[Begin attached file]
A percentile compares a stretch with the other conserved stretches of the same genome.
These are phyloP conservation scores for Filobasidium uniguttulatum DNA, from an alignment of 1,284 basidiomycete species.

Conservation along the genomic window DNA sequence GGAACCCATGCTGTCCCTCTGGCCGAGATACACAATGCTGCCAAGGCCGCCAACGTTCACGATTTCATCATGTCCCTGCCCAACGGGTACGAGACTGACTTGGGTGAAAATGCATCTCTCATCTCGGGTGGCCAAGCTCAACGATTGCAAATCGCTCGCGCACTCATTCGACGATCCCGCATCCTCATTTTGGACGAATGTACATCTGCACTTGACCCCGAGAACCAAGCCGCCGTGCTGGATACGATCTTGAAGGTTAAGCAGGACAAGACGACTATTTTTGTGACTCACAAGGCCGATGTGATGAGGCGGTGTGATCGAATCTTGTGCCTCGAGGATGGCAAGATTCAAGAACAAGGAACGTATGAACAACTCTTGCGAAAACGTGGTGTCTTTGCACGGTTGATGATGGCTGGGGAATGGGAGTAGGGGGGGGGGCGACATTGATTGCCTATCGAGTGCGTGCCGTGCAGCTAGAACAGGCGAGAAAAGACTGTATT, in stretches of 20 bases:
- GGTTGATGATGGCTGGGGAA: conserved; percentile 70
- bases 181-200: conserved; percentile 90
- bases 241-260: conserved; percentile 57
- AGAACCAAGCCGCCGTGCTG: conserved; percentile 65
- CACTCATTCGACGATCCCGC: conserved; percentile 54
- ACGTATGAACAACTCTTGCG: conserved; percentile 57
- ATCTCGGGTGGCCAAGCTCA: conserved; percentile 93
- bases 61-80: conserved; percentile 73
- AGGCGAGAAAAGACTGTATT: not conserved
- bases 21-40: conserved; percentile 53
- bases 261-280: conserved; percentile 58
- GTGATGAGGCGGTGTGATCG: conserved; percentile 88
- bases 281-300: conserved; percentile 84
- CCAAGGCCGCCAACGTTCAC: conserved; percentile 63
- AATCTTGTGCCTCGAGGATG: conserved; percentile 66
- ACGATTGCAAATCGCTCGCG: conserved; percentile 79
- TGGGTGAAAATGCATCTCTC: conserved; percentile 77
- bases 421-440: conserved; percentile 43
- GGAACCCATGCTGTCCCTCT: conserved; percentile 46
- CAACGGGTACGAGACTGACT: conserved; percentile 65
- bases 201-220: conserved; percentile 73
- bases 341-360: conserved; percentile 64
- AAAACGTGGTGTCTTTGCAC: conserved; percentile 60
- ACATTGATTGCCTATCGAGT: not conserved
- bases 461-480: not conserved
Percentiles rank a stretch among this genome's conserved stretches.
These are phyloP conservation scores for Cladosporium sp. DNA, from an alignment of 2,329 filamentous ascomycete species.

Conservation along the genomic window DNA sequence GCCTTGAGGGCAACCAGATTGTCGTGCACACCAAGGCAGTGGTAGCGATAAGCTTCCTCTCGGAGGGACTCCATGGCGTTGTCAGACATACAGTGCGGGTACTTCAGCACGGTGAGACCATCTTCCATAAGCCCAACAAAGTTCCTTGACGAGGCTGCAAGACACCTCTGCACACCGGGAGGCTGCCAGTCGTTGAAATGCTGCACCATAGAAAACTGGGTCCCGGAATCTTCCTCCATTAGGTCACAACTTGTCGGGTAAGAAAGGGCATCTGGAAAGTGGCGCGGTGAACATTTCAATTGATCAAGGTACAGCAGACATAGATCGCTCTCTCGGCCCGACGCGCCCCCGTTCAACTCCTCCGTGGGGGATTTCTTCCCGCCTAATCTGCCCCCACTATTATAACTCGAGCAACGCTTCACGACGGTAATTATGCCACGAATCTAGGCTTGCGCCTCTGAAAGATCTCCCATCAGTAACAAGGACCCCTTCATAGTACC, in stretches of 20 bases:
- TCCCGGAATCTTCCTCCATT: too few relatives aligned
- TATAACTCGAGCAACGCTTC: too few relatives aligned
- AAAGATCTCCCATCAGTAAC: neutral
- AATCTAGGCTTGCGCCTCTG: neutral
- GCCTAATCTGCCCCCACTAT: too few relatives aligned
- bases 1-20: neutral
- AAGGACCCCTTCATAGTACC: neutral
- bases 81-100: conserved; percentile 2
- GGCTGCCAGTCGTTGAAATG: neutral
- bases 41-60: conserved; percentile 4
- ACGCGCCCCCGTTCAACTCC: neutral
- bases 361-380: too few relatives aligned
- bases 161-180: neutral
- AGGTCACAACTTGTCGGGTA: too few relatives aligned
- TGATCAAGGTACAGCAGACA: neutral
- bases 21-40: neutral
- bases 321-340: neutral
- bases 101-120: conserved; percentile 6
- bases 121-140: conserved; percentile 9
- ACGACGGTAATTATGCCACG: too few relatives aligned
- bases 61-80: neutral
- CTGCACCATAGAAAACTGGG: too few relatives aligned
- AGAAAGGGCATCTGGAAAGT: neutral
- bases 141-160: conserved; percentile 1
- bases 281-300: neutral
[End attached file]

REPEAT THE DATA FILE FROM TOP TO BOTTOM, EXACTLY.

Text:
A percentile compares a stretch with the other conserved stretches of the same genome.
These are phyloP conservation scores for Filobasidium uniguttulatum DNA, from an alignment of 1,284 basidiomycete species.

Conservation along the genomic window DNA sequence GGAACCCATGCTGTCCCTCTGGCCGAGATACACAATGCTGCCAAGGCCGCCAACGTTCACGATTTCATCATGTCCCTGCCCAACGGGTACGAGACTGACTTGGGTGAAAATGCATCTCTCATCTCGGGTGGCCAAGCTCAACGATTGCAAATCGCTCGCGCACTCATTCGACGATCCCGCATCCTCATTTTGGACGAATGTACATCTGCACTTGACCCCGAGAACCAAGCCGCCGTGCTGGATACGATCTTGAAGGTTAAGCAGGACAAGACGACTATTTTTGTGACTCACAAGGCCGATGTGATGAGGCGGTGTGATCGAATCTTGTGCCTCGAGGATGGCAAGATTCAAGAACAAGGAACGTATGAACAACTCTTGCGAAAACGTGGTGTCTTTGCACGGTTGATGATGGCTGGGGAATGGGAGTAGGGGGGGGGGCGACATTGATTGCCTATCGAGTGCGTGCCGTGCAGCTAGAACAGGCGAGAAAAGACTGTATT, in stretches of 20 bases:
- GGTTGATGATGGCTGGGGAA: conserved; percentile 70
- bases 181-200: conserved; percentile 90
- bases 241-260: conserved; percentile 57
- AGAACCAAGCCGCCGTGCTG: conserved; percentile 65
- CACTCATTCGACGATCCCGC: conserved; percentile 54
- ACGTATGAACAACTCTTGCG: conserved; percentile 57
- ATCTCGGGTGGCCAAGCTCA: conserved; percentile 93
- bases 61-80: conserved; percentile 73
- AGGCGAGAAAAGACTGTATT: not conserved
- bases 21-40: conserved; percentile 53
- bases 261-280: conserved; percentile 58
- GTGATGAGGCGGTGTGATCG: conserved; percentile 88
- bases 281-300: conserved; percentile 84
- CCAAGGCCGCCAACGTTCAC: conserved; percentile 63
- AATCTTGTGCCTCGAGGATG: conserved; percentile 66
- ACGATTGCAAATCGCTCGCG: conserved; percentile 79
- TGGGTGAAAATGCATCTCTC: conserved; percentile 77
- bases 421-440: conserved; percentile 43
- GGAACCCATGCTGTCCCTCT: conserved; percentile 46
- CAACGGGTACGAGACTGACT: conserved; percentile 65
- bases 201-220: conserved; percentile 73
- bases 341-360: conserved; percentile 64
- AAAACGTGGTGTCTTTGCAC: conserved; percentile 60
- ACATTGATTGCCTATCGAGT: not conserved
- bases 461-480: not conserved
Percentiles rank a stretch among this genome's conserved stretches.
These are phyloP conservation scores for Cladosporium sp. DNA, from an alignment of 2,329 filamentous ascomycete species.

Conservation along the genomic window DNA sequence GCCTTGAGGGCAACCAGATTGTCGTGCACACCAAGGCAGTGGTAGCGATAAGCTTCCTCTCGGAGGGACTCCATGGCGTTGTCAGACATACAGTGCGGGTACTTCAGCACGGTGAGACCATCTTCCATAAGCCCAACAAAGTTCCTTGACGAGGCTGCAAGACACCTCTGCACACCGGGAGGCTGCCAGTCGTTGAAATGCTGCACCATAGAAAACTGGGTCCCGGAATCTTCCTCCATTAGGTCACAACTTGTCGGGTAAGAAAGGGCATCTGGAAAGTGGCGCGGTGAACATTTCAATTGATCAAGGTACAGCAGACATAGATCGCTCTCTCGGCCCGACGCGCCCCCGTTCAACTCCTCCGTGGGGGATTTCTTCCCGCCTAATCTGCCCCCACTATTATAACTCGAGCAACGCTTCACGACGGTAATTATGCCACGAATCTAGGCTTGCGCCTCTGAAAGATCTCCCATCAGTAACAAGGACCCCTTCATAGTACC, in stretches of 20 bases:
- TCCCGGAATCTTCCTCCATT: too few relatives aligned
- TATAACTCGAGCAACGCTTC: too few relatives aligned
- AAAGATCTCCCATCAGTAAC: neutral
- AATCTAGGCTTGCGCCTCTG: neutral
- GCCTAATCTGCCCCCACTAT: too few relatives aligned
- bases 1-20: neutral
- AAGGACCCCTTCATAGTACC: neutral
- bases 81-100: conserved; percentile 2
- GGCTGCCAGTCGTTGAAATG: neutral
- bases 41-60: conserved; percentile 4
- ACGCGCCCCCGTTCAACTCC: neutral
- bases 361-380: too few relatives aligned
- bases 161-180: neutral
- AGGTCACAACTTGTCGGGTA: too few relatives aligned
- TGATCAAGGTACAGCAGACA: neutral
- bases 21-40: neutral
- bases 321-340: neutral
- bases 101-120: conserved; percentile 6
- bases 121-140: conserved; percentile 9
- ACGACGGTAATTATGCCACG: too few relatives aligned
- bases 61-80: neutral
- CTGCACCATAGAAAACTGGG: too few relatives aligned
- AGAAAGGGCATCTGGAAAGT: neutral
- bases 141-160: conserved; percentile 1
- bases 281-300: neutral